45 Empty Beds

by Darnell Boyd

Why did S.F. officials intentionally leave 45 beds meant for people with mental health issues empty? How dare they leave our most vulnerable population on the streets? They had 45 beds, yet they complained about homeless people screaming in Union Square, Market Street and Sixth Street. These officials went home to their comfortable beds every night for months knowing that there are 45 warm beds that is sitting empty and staff lied about those beds.


Neoliberal Governance, Business Improvement Districts, and the Privatization of San Francisco

by Ian James


On July 26, 2019, ten district supervisors voted to establish the Downtown Community Benefit District. It became San Francisco’s newest Business Improvement District (BID), and it will receive over $83,000,000 in property assessments from the City and County of San Francisco over the next 15 years. The money will not be spent according to any city budget. Instead, it will be spent according to a district management plan that was proposed by just 30 property owners,



By TJ Johnston

The group of San Francisco city departments tasked with tackling street homelessness has been blasted by two city panels in the last month.

The Healthy Streets Operation Center (HSOC) gave progress reports at the request of the Police Commission and the Local Homeless Coordinating Board at the bodies’ meetings on August 7 and August 20, respectively.

After HSOC representatives gave presentations to both boards,


Hidden in Plain Sight: Pregnant and Homeless

Author Meghan "Roadkill" Johnson with her baby staying in a homeless shelter.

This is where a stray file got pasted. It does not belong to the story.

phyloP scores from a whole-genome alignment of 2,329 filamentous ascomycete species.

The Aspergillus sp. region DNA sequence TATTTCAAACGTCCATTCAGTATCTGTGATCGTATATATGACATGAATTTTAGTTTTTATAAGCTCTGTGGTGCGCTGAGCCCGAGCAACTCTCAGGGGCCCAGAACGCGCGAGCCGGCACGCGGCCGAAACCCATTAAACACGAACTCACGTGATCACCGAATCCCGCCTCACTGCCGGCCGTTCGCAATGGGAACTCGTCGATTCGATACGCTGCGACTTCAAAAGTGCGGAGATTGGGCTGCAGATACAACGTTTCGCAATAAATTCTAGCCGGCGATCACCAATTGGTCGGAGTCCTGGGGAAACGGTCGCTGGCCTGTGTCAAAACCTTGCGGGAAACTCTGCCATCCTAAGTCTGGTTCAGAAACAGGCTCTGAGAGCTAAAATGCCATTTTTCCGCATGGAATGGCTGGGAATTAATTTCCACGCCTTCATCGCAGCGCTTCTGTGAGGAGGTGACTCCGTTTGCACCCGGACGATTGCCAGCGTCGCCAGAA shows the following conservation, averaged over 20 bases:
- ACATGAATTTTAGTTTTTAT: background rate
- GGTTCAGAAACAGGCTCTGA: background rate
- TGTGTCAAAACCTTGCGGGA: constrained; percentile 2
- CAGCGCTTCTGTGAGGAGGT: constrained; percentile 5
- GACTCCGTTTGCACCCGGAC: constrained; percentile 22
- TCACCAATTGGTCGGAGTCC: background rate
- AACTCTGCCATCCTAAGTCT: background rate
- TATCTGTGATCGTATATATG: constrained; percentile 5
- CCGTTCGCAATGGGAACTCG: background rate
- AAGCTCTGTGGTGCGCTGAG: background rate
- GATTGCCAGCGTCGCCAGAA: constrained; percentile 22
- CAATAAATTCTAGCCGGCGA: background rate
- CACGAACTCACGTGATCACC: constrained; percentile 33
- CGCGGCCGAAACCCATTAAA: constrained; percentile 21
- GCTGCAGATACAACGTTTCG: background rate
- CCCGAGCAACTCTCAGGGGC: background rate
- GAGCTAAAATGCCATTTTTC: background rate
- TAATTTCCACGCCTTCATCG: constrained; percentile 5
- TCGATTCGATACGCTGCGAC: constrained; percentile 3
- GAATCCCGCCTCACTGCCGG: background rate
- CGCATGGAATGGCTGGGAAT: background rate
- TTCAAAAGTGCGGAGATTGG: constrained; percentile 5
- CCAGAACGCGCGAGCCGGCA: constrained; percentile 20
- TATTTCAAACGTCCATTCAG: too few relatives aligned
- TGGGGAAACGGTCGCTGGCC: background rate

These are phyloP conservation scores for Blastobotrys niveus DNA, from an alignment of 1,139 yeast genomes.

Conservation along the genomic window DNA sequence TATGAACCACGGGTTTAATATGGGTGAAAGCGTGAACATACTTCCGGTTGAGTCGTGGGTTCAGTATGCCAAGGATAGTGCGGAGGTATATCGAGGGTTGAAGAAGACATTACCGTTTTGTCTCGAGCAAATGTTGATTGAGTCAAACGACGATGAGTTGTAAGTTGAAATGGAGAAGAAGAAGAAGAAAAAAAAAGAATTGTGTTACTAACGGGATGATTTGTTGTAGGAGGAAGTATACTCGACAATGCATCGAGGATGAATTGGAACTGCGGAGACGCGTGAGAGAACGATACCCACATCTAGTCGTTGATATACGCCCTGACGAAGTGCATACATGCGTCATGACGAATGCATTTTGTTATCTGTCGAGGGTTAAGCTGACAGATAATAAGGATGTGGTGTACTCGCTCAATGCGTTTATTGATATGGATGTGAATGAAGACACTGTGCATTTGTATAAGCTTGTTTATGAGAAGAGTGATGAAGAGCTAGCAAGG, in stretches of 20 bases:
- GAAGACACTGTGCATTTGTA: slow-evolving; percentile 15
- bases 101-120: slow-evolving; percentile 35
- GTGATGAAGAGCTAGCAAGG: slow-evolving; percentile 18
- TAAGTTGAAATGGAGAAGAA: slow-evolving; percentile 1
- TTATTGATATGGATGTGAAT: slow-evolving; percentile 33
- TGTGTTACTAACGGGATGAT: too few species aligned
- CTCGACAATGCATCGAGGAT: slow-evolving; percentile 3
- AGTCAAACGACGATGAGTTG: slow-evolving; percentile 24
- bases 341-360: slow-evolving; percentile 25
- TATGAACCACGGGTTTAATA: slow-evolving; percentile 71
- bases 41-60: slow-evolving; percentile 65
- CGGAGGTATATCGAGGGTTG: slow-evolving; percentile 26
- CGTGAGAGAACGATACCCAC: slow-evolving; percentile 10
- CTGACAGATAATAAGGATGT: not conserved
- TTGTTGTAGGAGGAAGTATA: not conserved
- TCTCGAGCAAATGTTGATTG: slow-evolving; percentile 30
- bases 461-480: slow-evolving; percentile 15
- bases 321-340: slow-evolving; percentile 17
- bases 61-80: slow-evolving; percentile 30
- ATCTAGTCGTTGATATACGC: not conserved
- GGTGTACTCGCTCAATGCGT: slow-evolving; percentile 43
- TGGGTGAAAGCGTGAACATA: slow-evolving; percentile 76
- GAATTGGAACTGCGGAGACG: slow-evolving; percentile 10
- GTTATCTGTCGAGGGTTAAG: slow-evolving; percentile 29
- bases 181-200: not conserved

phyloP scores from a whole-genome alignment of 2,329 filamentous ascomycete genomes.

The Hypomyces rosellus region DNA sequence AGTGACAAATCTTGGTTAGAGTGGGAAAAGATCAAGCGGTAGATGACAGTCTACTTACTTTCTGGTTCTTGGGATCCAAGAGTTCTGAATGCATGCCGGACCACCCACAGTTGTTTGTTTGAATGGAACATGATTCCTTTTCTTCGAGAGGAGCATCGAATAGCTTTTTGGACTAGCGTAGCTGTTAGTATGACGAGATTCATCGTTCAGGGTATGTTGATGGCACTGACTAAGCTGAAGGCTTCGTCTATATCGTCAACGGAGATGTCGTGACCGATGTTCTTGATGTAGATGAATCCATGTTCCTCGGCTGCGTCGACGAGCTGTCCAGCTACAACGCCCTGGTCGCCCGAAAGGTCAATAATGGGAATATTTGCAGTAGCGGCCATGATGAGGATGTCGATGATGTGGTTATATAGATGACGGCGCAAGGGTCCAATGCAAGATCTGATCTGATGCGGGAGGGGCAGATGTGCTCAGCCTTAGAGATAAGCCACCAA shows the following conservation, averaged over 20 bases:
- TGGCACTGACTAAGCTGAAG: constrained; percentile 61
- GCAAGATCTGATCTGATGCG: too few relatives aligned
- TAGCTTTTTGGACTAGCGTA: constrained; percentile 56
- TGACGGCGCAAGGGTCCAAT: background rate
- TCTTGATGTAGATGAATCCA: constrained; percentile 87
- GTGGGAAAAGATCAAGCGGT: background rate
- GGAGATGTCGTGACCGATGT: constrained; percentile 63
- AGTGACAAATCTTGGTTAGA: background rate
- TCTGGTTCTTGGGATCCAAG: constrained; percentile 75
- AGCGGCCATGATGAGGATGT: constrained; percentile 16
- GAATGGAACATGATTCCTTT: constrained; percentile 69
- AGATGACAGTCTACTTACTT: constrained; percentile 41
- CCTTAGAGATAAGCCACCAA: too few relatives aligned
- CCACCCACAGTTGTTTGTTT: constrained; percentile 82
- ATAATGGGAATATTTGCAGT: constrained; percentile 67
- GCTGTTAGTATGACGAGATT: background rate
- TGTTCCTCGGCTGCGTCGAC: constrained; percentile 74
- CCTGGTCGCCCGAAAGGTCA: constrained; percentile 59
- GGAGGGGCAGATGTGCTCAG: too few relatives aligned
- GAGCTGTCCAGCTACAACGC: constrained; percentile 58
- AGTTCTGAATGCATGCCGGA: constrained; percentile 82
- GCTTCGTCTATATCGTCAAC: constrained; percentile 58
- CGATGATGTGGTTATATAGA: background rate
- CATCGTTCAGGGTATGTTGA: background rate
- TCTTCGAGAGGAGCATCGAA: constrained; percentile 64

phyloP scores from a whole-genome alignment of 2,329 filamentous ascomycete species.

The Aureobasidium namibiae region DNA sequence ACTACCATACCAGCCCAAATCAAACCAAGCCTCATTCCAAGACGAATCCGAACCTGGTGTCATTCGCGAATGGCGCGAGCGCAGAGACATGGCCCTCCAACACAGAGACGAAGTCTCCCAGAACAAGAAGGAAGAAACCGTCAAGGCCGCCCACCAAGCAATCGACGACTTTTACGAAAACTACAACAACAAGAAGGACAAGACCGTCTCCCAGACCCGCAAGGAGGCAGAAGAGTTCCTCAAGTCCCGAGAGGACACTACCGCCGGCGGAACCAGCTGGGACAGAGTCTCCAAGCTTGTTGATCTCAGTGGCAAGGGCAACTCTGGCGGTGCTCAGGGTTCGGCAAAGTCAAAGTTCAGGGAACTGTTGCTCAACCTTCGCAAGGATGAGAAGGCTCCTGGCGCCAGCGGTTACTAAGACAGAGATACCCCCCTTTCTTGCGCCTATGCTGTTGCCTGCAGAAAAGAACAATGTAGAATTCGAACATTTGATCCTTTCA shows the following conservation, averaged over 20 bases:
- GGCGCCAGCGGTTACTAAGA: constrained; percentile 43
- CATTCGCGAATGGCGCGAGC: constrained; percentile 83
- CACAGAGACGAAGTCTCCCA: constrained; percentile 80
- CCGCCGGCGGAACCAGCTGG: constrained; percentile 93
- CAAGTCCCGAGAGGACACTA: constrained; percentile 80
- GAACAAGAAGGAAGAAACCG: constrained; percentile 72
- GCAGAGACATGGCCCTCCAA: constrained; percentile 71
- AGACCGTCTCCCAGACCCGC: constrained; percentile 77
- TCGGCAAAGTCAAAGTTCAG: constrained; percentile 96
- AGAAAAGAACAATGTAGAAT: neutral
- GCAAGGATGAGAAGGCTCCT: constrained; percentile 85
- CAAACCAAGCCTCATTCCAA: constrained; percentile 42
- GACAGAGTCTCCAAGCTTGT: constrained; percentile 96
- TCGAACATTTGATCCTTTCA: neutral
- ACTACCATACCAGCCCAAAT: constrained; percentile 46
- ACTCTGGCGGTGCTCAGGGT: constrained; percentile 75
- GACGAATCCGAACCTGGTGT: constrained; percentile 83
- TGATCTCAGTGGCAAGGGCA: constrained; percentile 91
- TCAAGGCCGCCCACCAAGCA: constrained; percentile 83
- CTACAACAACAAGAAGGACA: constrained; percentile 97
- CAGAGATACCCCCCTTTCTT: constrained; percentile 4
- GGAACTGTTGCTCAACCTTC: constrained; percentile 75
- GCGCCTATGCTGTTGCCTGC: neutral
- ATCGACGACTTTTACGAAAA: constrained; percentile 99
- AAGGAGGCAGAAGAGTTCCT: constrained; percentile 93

by Meghan “ Roadkill” Johnson

Unhoused people are constantly being stereotyped and discriminated against all over the nation, usually by people that have never had to sleep on the street or seek shelter, ever. San Francisco is no exception. 

It has become a common practice amongst housed people to repeat misinformation about unhoused people for one simple reason: they know nothing about the obstacles these people face on a daily basis.


Plans for Adult Residential Facility Beds Shortsighted

by Sam Lew

On August 22, over 100 health care workers, community members, and public health advocates showed up to the Behavioral Health Center’s Adult Residential Facility (ARF) to protest the displacement of those who are mentally ill from the facility. 

The ARF is a board and care facility that houses the City’s most vulnerable clients who have serious and persistent mental illnesses and cannot live independently. Residents of the ARF may be unable to prepare their own food,